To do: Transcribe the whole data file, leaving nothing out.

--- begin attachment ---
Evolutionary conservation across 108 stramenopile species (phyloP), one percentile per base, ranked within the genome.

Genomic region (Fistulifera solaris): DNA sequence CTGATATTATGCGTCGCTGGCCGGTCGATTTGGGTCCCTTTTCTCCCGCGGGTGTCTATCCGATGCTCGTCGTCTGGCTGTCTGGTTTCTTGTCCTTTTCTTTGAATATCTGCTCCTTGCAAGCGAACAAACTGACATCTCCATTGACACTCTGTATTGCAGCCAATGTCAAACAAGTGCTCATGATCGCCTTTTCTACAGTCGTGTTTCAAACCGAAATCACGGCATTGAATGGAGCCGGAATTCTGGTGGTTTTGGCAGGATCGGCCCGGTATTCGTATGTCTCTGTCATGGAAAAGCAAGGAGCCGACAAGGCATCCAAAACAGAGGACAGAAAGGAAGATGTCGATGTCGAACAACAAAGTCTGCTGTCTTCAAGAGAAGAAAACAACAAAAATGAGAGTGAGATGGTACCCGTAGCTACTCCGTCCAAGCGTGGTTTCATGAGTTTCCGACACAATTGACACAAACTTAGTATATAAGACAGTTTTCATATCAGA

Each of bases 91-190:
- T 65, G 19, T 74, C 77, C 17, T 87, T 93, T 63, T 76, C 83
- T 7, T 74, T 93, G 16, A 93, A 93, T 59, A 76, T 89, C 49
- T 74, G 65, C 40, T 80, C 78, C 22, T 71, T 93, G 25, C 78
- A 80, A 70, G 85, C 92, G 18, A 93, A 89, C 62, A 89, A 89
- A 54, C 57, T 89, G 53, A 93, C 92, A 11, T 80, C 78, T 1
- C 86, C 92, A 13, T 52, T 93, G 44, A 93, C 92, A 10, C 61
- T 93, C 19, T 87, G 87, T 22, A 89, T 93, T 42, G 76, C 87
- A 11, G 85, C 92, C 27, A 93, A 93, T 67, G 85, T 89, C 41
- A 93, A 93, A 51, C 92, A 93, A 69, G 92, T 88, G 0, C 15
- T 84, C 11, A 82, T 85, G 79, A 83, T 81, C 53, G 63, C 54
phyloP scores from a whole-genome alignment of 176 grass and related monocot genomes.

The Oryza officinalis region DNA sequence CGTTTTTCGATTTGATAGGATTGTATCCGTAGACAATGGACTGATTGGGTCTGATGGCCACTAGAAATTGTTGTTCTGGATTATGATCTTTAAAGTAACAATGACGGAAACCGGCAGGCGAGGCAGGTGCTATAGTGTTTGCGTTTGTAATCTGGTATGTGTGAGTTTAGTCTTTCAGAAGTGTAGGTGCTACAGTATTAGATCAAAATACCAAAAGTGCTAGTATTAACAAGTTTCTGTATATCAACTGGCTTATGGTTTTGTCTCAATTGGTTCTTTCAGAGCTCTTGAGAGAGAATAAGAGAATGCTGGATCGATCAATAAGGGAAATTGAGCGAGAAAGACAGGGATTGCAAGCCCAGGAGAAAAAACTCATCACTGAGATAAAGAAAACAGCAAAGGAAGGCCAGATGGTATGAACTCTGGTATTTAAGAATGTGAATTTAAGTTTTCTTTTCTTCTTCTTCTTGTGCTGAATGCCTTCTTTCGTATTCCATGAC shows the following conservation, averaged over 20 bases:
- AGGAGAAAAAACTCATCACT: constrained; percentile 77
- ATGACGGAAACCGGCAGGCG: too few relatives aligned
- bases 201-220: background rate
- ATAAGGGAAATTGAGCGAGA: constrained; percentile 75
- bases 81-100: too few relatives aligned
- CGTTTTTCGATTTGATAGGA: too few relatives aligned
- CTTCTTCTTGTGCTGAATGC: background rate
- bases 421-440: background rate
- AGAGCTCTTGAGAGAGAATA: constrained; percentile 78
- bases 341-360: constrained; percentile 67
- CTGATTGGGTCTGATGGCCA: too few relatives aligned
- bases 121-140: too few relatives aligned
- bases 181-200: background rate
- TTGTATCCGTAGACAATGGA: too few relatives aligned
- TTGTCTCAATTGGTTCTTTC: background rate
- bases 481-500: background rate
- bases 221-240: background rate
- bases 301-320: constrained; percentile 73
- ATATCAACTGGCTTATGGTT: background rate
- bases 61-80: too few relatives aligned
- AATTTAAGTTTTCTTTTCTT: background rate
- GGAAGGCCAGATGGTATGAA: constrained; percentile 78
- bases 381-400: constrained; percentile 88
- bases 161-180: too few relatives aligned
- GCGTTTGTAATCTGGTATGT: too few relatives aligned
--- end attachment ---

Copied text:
Evolutionary conservation across 108 stramenopile species (phyloP), one percentile per base, ranked within the genome.

Genomic region (Fistulifera solaris): DNA sequence CTGATATTATGCGTCGCTGGCCGGTCGATTTGGGTCCCTTTTCTCCCGCGGGTGTCTATCCGATGCTCGTCGTCTGGCTGTCTGGTTTCTTGTCCTTTTCTTTGAATATCTGCTCCTTGCAAGCGAACAAACTGACATCTCCATTGACACTCTGTATTGCAGCCAATGTCAAACAAGTGCTCATGATCGCCTTTTCTACAGTCGTGTTTCAAACCGAAATCACGGCATTGAATGGAGCCGGAATTCTGGTGGTTTTGGCAGGATCGGCCCGGTATTCGTATGTCTCTGTCATGGAAAAGCAAGGAGCCGACAAGGCATCCAAAACAGAGGACAGAAAGGAAGATGTCGATGTCGAACAACAAAGTCTGCTGTCTTCAAGAGAAGAAAACAACAAAAATGAGAGTGAGATGGTACCCGTAGCTACTCCGTCCAAGCGTGGTTTCATGAGTTTCCGACACAATTGACACAAACTTAGTATATAAGACAGTTTTCATATCAGA

Each of bases 91-190:
- T 65, G 19, T 74, C 77, C 17, T 87, T 93, T 63, T 76, C 83
- T 7, T 74, T 93, G 16, A 93, A 93, T 59, A 76, T 89, C 49
- T 74, G 65, C 40, T 80, C 78, C 22, T 71, T 93, G 25, C 78
- A 80, A 70, G 85, C 92, G 18, A 93, A 89, C 62, A 89, A 89
- A 54, C 57, T 89, G 53, A 93, C 92, A 11, T 80, C 78, T 1
- C 86, C 92, A 13, T 52, T 93, G 44, A 93, C 92, A 10, C 61
- T 93, C 19, T 87, G 87, T 22, A 89, T 93, T 42, G 76, C 87
- A 11, G 85, C 92, C 27, A 93, A 93, T 67, G 85, T 89, C 41
- A 93, A 93, A 51, C 92, A 93, A 69, G 92, T 88, G 0, C 15
- T 84, C 11, A 82, T 85, G 79, A 83, T 81, C 53, G 63, C 54
phyloP scores from a whole-genome alignment of 176 grass and related monocot genomes.

The Oryza officinalis region DNA sequence CGTTTTTCGATTTGATAGGATTGTATCCGTAGACAATGGACTGATTGGGTCTGATGGCCACTAGAAATTGTTGTTCTGGATTATGATCTTTAAAGTAACAATGACGGAAACCGGCAGGCGAGGCAGGTGCTATAGTGTTTGCGTTTGTAATCTGGTATGTGTGAGTTTAGTCTTTCAGAAGTGTAGGTGCTACAGTATTAGATCAAAATACCAAAAGTGCTAGTATTAACAAGTTTCTGTATATCAACTGGCTTATGGTTTTGTCTCAATTGGTTCTTTCAGAGCTCTTGAGAGAGAATAAGAGAATGCTGGATCGATCAATAAGGGAAATTGAGCGAGAAAGACAGGGATTGCAAGCCCAGGAGAAAAAACTCATCACTGAGATAAAGAAAACAGCAAAGGAAGGCCAGATGGTATGAACTCTGGTATTTAAGAATGTGAATTTAAGTTTTCTTTTCTTCTTCTTCTTGTGCTGAATGCCTTCTTTCGTATTCCATGAC shows the following conservation, averaged over 20 bases:
- AGGAGAAAAAACTCATCACT: constrained; percentile 77
- ATGACGGAAACCGGCAGGCG: too few relatives aligned
- bases 201-220: background rate
- ATAAGGGAAATTGAGCGAGA: constrained; percentile 75
- bases 81-100: too few relatives aligned
- CGTTTTTCGATTTGATAGGA: too few relatives aligned
- CTTCTTCTTGTGCTGAATGC: background rate
- bases 421-440: background rate
- AGAGCTCTTGAGAGAGAATA: constrained; percentile 78
- bases 341-360: constrained; percentile 67
- CTGATTGGGTCTGATGGCCA: too few relatives aligned
- bases 121-140: too few relatives aligned
- bases 181-200: background rate
- TTGTATCCGTAGACAATGGA: too few relatives aligned
- TTGTCTCAATTGGTTCTTTC: background rate
- bases 481-500: background rate
- bases 221-240: background rate
- bases 301-320: constrained; percentile 73
- ATATCAACTGGCTTATGGTT: background rate
- bases 61-80: too few relatives aligned
- AATTTAAGTTTTCTTTTCTT: background rate
- GGAAGGCCAGATGGTATGAA: constrained; percentile 78
- bases 381-400: constrained; percentile 88
- bases 161-180: too few relatives aligned
- GCGTTTGTAATCTGGTATGT: too few relatives aligned